|Mahler, M.S. (1963). Thoughts about Development and Individuation. Psychoanal. St. Child, 18:307-324.|
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(1963). Psychoanalytic Study of the Child, 18:307-324
Thoughts about Development and Individuation
At an advanced stage in their lifework, some psychoanalysts seek to come closer to the actual fountainhead of their reconstructive efforts. Some, like myself, seek verbal and preverbal observational data—statu nascendi—such as will confirm, refute, modify, or elaborate psychoanalytic hypotheses. Through a study of normal infants and their mothers, I have been trying, not only to complement my psychoanalytic work with neurotic adults and children, but also to gain additional perspective and to validate previous studies in the area of infantile psychosis.
I have maintained a rather personal interest in one specific aspect of the rich heritage that Freud bestowed upon us, namely, his emphasis on the fact that a lifelong, albeit diminishing, emotional dependence on the mother is a universal truth of human existence. The biological unpreparedness of the human infant to maintain his life separately conditions that species-specific prolonged phase which has been designated "the mother-infant symbiosis." I believe it is from the symbiotic phase of the mother-infant dual unity that those experiential precursors of individual beginnings are derived which, together with inborn constitutional factors, determine every human individual's unique somatic and psychological make-up.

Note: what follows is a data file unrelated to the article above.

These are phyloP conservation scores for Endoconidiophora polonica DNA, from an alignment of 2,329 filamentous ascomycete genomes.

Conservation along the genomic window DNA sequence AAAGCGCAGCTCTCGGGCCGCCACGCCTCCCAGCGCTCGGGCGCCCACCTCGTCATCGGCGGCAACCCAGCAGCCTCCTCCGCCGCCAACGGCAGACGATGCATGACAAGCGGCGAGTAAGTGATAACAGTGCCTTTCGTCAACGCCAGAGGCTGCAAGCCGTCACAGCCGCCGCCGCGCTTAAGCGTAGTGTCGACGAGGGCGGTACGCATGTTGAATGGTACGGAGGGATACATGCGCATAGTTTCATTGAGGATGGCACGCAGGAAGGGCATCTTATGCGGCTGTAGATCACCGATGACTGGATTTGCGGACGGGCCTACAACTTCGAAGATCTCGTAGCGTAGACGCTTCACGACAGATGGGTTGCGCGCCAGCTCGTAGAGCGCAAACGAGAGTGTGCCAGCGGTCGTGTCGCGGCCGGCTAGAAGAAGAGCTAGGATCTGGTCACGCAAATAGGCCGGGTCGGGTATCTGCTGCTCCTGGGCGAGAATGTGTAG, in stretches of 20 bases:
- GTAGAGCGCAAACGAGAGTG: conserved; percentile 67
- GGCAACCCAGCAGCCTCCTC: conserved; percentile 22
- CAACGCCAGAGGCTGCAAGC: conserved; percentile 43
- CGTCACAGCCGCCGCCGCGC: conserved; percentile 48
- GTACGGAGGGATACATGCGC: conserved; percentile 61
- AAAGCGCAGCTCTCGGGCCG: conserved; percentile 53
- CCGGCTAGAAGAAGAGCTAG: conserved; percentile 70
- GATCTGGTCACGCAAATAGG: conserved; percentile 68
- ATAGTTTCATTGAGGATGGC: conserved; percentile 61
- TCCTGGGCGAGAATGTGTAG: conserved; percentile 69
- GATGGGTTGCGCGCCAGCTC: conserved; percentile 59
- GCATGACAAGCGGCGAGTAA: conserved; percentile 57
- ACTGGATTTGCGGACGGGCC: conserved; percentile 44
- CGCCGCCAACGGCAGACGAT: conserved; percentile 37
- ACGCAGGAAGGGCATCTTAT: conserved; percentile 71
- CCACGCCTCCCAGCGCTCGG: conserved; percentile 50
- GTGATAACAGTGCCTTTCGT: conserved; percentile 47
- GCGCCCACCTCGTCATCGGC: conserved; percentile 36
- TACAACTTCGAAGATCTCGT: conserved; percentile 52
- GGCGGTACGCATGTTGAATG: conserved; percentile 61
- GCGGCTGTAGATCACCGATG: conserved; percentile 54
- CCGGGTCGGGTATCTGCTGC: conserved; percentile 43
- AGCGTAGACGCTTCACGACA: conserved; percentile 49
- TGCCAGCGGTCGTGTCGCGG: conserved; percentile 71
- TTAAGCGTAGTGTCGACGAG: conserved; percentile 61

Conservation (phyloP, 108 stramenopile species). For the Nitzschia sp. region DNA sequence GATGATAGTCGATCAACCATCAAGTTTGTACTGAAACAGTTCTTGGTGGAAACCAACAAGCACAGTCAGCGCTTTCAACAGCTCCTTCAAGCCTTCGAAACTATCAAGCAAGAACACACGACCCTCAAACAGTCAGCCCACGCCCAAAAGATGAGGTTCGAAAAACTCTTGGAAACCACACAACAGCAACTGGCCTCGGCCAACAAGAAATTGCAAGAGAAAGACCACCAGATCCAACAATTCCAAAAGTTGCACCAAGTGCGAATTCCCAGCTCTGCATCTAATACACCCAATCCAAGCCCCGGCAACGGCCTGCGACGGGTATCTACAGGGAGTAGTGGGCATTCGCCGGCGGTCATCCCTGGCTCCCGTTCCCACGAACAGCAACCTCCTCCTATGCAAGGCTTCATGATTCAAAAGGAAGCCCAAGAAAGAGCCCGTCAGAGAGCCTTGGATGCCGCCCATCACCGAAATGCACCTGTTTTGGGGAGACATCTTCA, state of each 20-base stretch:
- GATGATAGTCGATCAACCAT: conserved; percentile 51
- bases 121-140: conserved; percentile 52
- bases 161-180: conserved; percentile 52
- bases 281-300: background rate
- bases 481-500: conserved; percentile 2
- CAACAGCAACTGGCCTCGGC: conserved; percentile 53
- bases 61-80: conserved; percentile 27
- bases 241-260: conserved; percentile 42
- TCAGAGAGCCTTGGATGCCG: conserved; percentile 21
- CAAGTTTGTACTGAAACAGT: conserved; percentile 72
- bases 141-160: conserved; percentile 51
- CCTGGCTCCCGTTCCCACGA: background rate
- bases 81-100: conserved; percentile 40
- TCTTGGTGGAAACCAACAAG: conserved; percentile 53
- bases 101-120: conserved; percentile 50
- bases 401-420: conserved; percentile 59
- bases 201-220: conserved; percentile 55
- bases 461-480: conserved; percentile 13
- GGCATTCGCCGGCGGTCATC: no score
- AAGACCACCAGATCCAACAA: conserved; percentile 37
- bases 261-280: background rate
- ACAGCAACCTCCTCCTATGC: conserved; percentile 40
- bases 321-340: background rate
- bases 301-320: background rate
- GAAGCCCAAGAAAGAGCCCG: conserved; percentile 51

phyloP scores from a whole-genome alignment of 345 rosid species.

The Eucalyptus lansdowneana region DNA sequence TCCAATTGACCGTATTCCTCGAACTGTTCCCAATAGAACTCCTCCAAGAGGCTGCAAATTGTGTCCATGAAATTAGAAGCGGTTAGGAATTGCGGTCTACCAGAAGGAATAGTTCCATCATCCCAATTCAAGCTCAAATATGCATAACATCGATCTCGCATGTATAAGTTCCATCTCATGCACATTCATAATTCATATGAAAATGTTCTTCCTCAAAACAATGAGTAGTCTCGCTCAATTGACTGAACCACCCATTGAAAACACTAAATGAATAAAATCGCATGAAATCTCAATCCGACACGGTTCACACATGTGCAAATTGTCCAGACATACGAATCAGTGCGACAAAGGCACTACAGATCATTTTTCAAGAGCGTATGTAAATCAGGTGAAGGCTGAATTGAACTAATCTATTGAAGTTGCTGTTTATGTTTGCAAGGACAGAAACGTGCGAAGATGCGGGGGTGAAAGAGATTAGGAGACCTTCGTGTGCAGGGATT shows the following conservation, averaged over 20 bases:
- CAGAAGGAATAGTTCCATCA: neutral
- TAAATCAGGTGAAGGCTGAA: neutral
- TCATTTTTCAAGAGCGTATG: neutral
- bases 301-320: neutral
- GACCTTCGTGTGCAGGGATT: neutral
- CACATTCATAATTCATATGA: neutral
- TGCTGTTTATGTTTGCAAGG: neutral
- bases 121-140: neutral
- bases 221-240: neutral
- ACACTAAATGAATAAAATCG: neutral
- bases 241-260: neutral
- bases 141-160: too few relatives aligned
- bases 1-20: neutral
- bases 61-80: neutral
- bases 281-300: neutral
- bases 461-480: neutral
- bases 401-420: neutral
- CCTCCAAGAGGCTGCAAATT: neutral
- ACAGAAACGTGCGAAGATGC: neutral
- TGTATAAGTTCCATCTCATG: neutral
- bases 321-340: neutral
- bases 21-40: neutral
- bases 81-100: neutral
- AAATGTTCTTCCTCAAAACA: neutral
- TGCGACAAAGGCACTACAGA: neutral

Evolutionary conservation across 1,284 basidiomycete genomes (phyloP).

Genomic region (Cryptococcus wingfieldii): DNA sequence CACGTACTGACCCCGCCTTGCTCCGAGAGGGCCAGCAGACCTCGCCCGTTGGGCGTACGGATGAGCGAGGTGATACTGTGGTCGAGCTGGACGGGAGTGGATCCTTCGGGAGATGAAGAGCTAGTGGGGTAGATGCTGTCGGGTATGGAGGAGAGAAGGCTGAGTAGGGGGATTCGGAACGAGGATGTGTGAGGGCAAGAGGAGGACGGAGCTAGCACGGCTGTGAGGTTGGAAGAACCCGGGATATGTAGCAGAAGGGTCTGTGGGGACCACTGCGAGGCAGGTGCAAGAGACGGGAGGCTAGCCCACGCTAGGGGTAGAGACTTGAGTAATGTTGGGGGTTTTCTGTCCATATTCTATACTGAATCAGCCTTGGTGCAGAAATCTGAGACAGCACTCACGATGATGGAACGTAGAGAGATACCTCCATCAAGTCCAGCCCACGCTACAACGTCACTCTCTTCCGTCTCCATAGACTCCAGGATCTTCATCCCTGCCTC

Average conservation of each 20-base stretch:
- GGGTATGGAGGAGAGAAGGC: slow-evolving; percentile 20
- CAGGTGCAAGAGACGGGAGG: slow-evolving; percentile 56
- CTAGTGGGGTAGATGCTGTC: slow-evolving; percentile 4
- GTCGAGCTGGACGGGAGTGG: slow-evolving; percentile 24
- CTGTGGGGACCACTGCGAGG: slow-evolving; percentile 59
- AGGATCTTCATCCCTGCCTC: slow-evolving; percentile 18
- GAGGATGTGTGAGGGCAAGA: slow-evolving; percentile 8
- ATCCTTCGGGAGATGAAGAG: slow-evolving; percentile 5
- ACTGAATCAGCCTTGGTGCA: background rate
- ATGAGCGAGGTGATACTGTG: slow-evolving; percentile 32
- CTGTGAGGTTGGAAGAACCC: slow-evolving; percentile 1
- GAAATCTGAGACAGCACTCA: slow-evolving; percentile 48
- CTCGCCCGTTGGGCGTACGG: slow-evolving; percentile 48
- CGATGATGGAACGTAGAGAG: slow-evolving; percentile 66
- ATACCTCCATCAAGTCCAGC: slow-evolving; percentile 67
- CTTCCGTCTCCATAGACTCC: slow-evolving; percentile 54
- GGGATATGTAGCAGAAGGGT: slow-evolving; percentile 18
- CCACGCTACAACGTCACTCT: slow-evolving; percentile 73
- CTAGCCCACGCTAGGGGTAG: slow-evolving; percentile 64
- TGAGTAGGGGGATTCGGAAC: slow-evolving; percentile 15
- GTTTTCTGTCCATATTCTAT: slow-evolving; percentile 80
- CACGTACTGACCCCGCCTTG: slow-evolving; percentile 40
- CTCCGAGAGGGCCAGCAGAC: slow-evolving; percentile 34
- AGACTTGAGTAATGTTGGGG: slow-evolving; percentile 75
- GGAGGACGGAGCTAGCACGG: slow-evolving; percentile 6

The Abraham A. Brill Memorial Lecture, given to the New York Psychoanalytic Society on November 27, 1962.
This paper is partly based on a research project which was originally sponsored by the Field Foundation, and is presently sponsored by the National Association for Mental Health, Inc.; the Psychoanalytic Research and Development Fund, Inc.; and the Taconic Foundation.
Clinical Professor of Psychiatry, Albert Einstein College of Medicine.
From the Masters Children's Center, 75 Horatio Street, New York 14; with the collaboration of Manuel Furer, M.D., and Mrs. Anni Bergman; with the assistance of Mrs. Edith Atkin, Ann Haeberle, Ph.D., Mrs. Emmagene Kamaiko, David L. Mayer, M.D., Fred Pine, Ph.D., and Herman Roiphe, M.D.
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